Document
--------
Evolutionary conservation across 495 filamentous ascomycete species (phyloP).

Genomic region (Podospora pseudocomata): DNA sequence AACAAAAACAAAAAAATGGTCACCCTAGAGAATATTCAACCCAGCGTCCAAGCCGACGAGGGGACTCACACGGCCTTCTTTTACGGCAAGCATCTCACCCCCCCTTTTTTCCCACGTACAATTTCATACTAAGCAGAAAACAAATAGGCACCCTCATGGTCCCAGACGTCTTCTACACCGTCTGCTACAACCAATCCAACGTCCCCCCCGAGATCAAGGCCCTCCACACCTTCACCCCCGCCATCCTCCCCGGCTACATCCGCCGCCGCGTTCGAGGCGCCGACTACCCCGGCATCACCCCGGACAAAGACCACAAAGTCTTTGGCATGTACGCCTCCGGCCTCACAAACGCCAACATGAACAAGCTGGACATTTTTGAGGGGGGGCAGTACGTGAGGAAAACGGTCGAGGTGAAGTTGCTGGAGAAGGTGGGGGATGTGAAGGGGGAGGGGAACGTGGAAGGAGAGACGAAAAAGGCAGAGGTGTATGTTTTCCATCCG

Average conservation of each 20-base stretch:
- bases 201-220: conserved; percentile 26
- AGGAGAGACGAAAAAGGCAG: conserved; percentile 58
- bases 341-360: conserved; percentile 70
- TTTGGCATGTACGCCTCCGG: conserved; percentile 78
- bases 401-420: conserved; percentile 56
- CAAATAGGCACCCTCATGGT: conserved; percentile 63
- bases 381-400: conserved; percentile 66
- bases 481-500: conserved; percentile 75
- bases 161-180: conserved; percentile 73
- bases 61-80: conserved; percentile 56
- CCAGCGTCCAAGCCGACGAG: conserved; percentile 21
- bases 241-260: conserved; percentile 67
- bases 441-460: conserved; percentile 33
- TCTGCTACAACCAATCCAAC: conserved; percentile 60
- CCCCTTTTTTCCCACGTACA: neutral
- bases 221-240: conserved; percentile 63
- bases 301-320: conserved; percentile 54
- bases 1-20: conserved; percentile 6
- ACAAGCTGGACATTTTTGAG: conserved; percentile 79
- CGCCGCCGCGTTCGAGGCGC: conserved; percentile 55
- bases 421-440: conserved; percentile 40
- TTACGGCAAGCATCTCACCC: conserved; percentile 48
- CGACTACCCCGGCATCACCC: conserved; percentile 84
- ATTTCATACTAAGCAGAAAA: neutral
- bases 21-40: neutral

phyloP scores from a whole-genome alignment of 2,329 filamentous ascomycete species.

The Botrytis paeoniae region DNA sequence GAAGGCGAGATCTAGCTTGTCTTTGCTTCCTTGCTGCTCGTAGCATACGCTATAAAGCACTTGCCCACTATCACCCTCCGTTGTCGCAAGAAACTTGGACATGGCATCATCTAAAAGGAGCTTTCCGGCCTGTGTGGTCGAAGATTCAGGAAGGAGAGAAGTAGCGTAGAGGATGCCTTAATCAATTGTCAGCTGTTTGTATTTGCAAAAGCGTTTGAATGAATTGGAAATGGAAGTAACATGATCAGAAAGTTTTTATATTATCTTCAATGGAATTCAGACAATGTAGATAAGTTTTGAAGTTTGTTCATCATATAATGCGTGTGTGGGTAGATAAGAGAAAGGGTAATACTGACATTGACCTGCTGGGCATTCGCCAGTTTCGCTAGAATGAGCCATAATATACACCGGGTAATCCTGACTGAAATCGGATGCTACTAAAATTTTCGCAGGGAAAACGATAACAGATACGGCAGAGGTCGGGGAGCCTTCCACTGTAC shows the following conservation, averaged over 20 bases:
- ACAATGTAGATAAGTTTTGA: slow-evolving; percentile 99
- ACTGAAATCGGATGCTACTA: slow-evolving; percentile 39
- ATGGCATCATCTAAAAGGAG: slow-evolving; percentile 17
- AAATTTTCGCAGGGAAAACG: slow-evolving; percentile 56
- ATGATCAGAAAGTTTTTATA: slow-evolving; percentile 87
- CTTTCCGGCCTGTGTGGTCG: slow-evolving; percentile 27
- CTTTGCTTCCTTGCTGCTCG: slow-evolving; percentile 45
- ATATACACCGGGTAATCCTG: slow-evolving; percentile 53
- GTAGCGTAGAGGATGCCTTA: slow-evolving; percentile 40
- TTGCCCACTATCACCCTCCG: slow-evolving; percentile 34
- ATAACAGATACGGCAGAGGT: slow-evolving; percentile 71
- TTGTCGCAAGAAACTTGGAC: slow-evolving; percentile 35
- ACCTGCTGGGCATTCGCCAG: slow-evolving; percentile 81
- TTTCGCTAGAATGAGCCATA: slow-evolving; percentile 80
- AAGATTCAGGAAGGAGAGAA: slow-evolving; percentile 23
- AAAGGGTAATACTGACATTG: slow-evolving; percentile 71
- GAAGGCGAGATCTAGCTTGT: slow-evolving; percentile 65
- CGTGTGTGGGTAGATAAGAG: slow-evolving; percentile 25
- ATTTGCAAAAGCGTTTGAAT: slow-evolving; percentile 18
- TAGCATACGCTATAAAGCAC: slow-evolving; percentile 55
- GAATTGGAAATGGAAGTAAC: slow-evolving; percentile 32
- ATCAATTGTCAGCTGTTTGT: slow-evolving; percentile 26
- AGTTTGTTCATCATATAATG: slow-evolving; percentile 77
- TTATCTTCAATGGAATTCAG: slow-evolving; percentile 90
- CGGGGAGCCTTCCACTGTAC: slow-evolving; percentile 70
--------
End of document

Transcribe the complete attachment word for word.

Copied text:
Evolutionary conservation across 495 filamentous ascomycete species (phyloP).

Genomic region (Podospora pseudocomata): DNA sequence AACAAAAACAAAAAAATGGTCACCCTAGAGAATATTCAACCCAGCGTCCAAGCCGACGAGGGGACTCACACGGCCTTCTTTTACGGCAAGCATCTCACCCCCCCTTTTTTCCCACGTACAATTTCATACTAAGCAGAAAACAAATAGGCACCCTCATGGTCCCAGACGTCTTCTACACCGTCTGCTACAACCAATCCAACGTCCCCCCCGAGATCAAGGCCCTCCACACCTTCACCCCCGCCATCCTCCCCGGCTACATCCGCCGCCGCGTTCGAGGCGCCGACTACCCCGGCATCACCCCGGACAAAGACCACAAAGTCTTTGGCATGTACGCCTCCGGCCTCACAAACGCCAACATGAACAAGCTGGACATTTTTGAGGGGGGGCAGTACGTGAGGAAAACGGTCGAGGTGAAGTTGCTGGAGAAGGTGGGGGATGTGAAGGGGGAGGGGAACGTGGAAGGAGAGACGAAAAAGGCAGAGGTGTATGTTTTCCATCCG

Average conservation of each 20-base stretch:
- bases 201-220: conserved; percentile 26
- AGGAGAGACGAAAAAGGCAG: conserved; percentile 58
- bases 341-360: conserved; percentile 70
- TTTGGCATGTACGCCTCCGG: conserved; percentile 78
- bases 401-420: conserved; percentile 56
- CAAATAGGCACCCTCATGGT: conserved; percentile 63
- bases 381-400: conserved; percentile 66
- bases 481-500: conserved; percentile 75
- bases 161-180: conserved; percentile 73
- bases 61-80: conserved; percentile 56
- CCAGCGTCCAAGCCGACGAG: conserved; percentile 21
- bases 241-260: conserved; percentile 67
- bases 441-460: conserved; percentile 33
- TCTGCTACAACCAATCCAAC: conserved; percentile 60
- CCCCTTTTTTCCCACGTACA: neutral
- bases 221-240: conserved; percentile 63
- bases 301-320: conserved; percentile 54
- bases 1-20: conserved; percentile 6
- ACAAGCTGGACATTTTTGAG: conserved; percentile 79
- CGCCGCCGCGTTCGAGGCGC: conserved; percentile 55
- bases 421-440: conserved; percentile 40
- TTACGGCAAGCATCTCACCC: conserved; percentile 48
- CGACTACCCCGGCATCACCC: conserved; percentile 84
- ATTTCATACTAAGCAGAAAA: neutral
- bases 21-40: neutral

phyloP scores from a whole-genome alignment of 2,329 filamentous ascomycete species.

The Botrytis paeoniae region DNA sequence GAAGGCGAGATCTAGCTTGTCTTTGCTTCCTTGCTGCTCGTAGCATACGCTATAAAGCACTTGCCCACTATCACCCTCCGTTGTCGCAAGAAACTTGGACATGGCATCATCTAAAAGGAGCTTTCCGGCCTGTGTGGTCGAAGATTCAGGAAGGAGAGAAGTAGCGTAGAGGATGCCTTAATCAATTGTCAGCTGTTTGTATTTGCAAAAGCGTTTGAATGAATTGGAAATGGAAGTAACATGATCAGAAAGTTTTTATATTATCTTCAATGGAATTCAGACAATGTAGATAAGTTTTGAAGTTTGTTCATCATATAATGCGTGTGTGGGTAGATAAGAGAAAGGGTAATACTGACATTGACCTGCTGGGCATTCGCCAGTTTCGCTAGAATGAGCCATAATATACACCGGGTAATCCTGACTGAAATCGGATGCTACTAAAATTTTCGCAGGGAAAACGATAACAGATACGGCAGAGGTCGGGGAGCCTTCCACTGTAC shows the following conservation, averaged over 20 bases:
- ACAATGTAGATAAGTTTTGA: slow-evolving; percentile 99
- ACTGAAATCGGATGCTACTA: slow-evolving; percentile 39
- ATGGCATCATCTAAAAGGAG: slow-evolving; percentile 17
- AAATTTTCGCAGGGAAAACG: slow-evolving; percentile 56
- ATGATCAGAAAGTTTTTATA: slow-evolving; percentile 87
- CTTTCCGGCCTGTGTGGTCG: slow-evolving; percentile 27
- CTTTGCTTCCTTGCTGCTCG: slow-evolving; percentile 45
- ATATACACCGGGTAATCCTG: slow-evolving; percentile 53
- GTAGCGTAGAGGATGCCTTA: slow-evolving; percentile 40
- TTGCCCACTATCACCCTCCG: slow-evolving; percentile 34
- ATAACAGATACGGCAGAGGT: slow-evolving; percentile 71
- TTGTCGCAAGAAACTTGGAC: slow-evolving; percentile 35
- ACCTGCTGGGCATTCGCCAG: slow-evolving; percentile 81
- TTTCGCTAGAATGAGCCATA: slow-evolving; percentile 80
- AAGATTCAGGAAGGAGAGAA: slow-evolving; percentile 23
- AAAGGGTAATACTGACATTG: slow-evolving; percentile 71
- GAAGGCGAGATCTAGCTTGT: slow-evolving; percentile 65
- CGTGTGTGGGTAGATAAGAG: slow-evolving; percentile 25
- ATTTGCAAAAGCGTTTGAAT: slow-evolving; percentile 18
- TAGCATACGCTATAAAGCAC: slow-evolving; percentile 55
- GAATTGGAAATGGAAGTAAC: slow-evolving; percentile 32
- ATCAATTGTCAGCTGTTTGT: slow-evolving; percentile 26
- AGTTTGTTCATCATATAATG: slow-evolving; percentile 77
- TTATCTTCAATGGAATTCAG: slow-evolving; percentile 90
- CGGGGAGCCTTCCACTGTAC: slow-evolving; percentile 70